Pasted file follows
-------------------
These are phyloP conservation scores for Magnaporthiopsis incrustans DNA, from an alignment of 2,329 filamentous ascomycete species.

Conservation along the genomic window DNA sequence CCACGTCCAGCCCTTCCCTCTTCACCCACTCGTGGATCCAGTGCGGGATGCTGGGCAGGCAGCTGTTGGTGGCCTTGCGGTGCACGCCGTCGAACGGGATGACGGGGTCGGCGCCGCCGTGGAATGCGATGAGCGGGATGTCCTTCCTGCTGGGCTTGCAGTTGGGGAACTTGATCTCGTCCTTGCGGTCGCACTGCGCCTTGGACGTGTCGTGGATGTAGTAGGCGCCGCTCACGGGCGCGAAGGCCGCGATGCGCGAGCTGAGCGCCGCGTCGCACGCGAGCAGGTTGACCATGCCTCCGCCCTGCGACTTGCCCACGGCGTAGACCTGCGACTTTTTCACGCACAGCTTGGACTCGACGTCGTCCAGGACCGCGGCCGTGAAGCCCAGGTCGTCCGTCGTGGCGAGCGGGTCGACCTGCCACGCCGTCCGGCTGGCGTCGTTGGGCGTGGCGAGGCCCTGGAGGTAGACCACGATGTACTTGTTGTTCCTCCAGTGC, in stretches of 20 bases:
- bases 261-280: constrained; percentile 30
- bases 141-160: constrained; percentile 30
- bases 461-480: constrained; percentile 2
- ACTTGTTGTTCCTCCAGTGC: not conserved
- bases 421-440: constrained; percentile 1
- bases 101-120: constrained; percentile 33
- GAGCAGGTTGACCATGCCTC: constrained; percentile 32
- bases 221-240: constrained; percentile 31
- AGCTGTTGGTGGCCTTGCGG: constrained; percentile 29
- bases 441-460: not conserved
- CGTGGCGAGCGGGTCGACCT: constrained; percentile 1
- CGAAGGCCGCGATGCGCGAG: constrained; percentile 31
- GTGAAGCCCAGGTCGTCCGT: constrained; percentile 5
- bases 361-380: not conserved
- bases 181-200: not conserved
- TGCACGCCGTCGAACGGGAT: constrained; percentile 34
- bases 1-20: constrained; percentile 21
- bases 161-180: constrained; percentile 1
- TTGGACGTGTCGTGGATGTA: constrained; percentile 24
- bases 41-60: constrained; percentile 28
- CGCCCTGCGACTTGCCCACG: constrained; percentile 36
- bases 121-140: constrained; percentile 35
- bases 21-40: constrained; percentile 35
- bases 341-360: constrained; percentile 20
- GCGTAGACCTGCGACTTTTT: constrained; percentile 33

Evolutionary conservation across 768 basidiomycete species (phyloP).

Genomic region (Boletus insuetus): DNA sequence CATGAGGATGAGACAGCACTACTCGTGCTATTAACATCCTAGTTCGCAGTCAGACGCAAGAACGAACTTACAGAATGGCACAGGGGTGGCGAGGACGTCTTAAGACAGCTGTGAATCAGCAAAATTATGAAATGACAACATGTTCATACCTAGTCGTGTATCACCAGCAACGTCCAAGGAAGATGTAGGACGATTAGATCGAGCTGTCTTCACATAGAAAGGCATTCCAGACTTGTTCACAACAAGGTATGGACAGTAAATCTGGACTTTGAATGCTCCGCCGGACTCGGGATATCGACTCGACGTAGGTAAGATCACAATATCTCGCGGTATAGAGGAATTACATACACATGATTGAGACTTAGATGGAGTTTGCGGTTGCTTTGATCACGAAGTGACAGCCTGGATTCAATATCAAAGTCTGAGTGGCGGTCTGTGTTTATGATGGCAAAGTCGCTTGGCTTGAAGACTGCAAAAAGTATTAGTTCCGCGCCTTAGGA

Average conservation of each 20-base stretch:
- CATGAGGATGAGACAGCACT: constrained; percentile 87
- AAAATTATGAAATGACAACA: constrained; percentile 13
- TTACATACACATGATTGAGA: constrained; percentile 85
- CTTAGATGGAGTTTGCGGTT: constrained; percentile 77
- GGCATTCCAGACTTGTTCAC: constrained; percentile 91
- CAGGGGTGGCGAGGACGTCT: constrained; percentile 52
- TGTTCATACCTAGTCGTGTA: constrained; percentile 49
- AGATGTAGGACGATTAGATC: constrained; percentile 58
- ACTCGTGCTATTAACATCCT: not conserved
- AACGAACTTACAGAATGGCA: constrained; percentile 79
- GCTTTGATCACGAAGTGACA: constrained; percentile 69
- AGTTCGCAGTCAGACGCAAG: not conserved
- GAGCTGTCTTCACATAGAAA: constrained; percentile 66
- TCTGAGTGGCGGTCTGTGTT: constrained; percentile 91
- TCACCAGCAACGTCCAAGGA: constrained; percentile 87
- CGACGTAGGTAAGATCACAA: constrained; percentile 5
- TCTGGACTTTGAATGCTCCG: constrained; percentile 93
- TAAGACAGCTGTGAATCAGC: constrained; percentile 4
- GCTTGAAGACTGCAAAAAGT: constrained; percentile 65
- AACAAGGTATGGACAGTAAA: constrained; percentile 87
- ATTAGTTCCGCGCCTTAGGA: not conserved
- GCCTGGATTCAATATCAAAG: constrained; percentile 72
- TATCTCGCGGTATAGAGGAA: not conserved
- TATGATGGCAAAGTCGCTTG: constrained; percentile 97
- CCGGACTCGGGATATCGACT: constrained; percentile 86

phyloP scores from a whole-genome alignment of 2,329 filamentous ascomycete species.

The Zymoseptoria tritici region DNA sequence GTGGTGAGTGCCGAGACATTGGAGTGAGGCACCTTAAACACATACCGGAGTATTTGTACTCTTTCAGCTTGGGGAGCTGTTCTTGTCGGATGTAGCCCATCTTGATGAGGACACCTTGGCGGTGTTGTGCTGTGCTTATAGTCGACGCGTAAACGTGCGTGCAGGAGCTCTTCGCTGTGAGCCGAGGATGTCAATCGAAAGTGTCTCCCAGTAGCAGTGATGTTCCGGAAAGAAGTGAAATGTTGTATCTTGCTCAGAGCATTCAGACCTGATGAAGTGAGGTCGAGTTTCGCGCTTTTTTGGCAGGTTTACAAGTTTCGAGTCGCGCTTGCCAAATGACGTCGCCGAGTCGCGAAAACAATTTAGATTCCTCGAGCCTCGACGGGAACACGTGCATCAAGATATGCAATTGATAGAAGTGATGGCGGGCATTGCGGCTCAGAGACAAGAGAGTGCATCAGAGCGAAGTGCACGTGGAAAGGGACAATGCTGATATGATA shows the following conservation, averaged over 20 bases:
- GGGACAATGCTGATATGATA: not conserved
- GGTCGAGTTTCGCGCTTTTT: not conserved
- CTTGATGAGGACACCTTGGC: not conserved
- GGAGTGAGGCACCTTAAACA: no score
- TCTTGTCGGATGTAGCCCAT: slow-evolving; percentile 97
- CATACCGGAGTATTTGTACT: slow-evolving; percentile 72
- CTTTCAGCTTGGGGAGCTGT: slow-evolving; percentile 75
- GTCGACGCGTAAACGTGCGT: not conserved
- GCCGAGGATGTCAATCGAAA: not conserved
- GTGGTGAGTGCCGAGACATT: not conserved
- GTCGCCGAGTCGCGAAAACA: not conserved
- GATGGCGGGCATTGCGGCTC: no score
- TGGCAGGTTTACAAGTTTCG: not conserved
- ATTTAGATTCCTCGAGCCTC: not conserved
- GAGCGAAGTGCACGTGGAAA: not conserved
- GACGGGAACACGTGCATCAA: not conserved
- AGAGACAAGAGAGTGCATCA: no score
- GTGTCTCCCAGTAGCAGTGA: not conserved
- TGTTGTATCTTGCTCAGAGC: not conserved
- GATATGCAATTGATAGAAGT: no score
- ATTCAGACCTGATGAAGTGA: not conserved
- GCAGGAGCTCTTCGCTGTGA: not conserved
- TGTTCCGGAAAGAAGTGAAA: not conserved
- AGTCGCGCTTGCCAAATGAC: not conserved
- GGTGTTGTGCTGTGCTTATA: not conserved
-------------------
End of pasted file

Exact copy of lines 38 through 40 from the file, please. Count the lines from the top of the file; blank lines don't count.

- AGATGTAGGACGATTAGATC: constrained; percentile 58
- ACTCGTGCTATTAACATCCT: not conserved
- AACGAACTTACAGAATGGCA: constrained; percentile 79